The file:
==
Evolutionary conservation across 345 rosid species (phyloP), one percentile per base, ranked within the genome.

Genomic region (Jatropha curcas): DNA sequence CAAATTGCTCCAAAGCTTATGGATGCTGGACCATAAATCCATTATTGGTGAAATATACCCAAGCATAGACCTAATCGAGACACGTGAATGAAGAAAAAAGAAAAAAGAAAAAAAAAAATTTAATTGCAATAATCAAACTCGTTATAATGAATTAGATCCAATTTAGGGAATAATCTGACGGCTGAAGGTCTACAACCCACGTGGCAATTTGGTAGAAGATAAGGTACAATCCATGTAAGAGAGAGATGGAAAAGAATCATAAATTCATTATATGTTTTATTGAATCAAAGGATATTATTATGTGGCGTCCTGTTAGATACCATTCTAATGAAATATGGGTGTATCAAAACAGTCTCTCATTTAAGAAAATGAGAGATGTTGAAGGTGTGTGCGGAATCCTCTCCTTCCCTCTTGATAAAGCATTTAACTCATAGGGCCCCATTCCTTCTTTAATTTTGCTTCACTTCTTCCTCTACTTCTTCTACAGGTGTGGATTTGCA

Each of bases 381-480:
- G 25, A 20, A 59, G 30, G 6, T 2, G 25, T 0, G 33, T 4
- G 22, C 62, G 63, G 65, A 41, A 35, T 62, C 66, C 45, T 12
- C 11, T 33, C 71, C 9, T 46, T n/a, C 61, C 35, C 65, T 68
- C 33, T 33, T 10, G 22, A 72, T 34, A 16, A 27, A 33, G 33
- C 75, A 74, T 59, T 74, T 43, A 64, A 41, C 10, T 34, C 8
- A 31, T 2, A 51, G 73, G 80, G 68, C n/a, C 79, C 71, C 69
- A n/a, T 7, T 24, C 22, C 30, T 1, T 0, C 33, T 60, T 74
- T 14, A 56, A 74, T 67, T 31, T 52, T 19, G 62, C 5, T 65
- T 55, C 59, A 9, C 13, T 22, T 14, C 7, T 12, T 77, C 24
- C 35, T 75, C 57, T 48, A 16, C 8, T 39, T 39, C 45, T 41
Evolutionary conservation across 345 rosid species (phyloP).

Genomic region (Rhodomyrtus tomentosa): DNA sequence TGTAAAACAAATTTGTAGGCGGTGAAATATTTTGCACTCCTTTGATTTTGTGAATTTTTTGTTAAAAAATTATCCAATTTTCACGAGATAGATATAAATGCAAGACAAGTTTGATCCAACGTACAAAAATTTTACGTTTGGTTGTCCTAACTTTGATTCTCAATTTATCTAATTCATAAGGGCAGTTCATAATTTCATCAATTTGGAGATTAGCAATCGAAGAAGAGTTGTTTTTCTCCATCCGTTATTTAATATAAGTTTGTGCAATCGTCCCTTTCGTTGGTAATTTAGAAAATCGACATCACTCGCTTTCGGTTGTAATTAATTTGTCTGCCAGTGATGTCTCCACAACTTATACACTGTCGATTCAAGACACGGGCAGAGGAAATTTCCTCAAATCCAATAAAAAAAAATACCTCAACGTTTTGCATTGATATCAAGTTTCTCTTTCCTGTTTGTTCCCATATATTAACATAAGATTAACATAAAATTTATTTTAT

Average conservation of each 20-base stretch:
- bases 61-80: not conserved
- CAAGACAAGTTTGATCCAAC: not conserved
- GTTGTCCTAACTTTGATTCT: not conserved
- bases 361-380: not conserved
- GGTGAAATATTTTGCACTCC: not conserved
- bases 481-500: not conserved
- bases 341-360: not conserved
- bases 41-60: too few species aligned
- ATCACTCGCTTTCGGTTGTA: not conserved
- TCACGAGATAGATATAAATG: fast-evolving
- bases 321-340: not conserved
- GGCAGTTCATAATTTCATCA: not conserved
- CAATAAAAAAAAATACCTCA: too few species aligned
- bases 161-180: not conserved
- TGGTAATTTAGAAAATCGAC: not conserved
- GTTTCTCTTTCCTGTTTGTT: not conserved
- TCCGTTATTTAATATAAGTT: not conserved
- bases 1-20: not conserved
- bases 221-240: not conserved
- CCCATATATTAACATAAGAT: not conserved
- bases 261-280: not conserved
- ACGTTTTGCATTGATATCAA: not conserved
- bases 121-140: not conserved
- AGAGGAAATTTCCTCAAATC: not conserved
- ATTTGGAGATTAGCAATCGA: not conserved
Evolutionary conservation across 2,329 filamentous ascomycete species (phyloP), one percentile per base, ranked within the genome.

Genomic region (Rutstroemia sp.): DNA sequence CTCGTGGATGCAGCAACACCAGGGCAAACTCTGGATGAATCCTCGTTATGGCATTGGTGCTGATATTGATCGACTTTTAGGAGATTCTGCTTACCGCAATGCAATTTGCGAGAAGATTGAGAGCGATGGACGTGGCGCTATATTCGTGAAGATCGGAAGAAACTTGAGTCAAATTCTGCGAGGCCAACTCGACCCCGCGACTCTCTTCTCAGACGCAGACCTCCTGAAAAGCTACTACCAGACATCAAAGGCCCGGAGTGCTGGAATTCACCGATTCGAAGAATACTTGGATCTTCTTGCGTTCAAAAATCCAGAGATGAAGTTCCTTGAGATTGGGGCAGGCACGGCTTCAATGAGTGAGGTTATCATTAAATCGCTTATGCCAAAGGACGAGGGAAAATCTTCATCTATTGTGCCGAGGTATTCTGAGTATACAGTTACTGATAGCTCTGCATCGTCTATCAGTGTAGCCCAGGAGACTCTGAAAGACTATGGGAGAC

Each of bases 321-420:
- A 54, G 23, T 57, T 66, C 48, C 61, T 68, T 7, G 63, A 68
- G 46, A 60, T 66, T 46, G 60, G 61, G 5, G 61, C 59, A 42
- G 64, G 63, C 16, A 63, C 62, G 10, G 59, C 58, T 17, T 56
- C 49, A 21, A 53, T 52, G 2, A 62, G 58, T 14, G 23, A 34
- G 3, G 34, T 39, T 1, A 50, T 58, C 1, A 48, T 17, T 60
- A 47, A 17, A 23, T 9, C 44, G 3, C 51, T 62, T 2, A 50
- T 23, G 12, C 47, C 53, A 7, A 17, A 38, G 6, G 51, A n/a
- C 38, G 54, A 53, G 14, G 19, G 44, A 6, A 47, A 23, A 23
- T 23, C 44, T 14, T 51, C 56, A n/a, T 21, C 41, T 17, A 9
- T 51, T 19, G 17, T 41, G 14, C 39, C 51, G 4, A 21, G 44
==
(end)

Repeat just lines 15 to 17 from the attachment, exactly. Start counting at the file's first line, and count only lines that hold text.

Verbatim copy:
Genomic region (Rhodomyrtus tomentosa): DNA sequence TGTAAAACAAATTTGTAGGCGGTGAAATATTTTGCACTCCTTTGATTTTGTGAATTTTTTGTTAAAAAATTATCCAATTTTCACGAGATAGATATAAATGCAAGACAAGTTTGATCCAACGTACAAAAATTTTACGTTTGGTTGTCCTAACTTTGATTCTCAATTTATCTAATTCATAAGGGCAGTTCATAATTTCATCAATTTGGAGATTAGCAATCGAAGAAGAGTTGTTTTTCTCCATCCGTTATTTAATATAAGTTTGTGCAATCGTCCCTTTCGTTGGTAATTTAGAAAATCGACATCACTCGCTTTCGGTTGTAATTAATTTGTCTGCCAGTGATGTCTCCACAACTTATACACTGTCGATTCAAGACACGGGCAGAGGAAATTTCCTCAAATCCAATAAAAAAAAATACCTCAACGTTTTGCATTGATATCAAGTTTCTCTTTCCTGTTTGTTCCCATATATTAACATAAGATTAACATAAAATTTATTTTAT

Average conservation of each 20-base stretch:
- bases 61-80: not conserved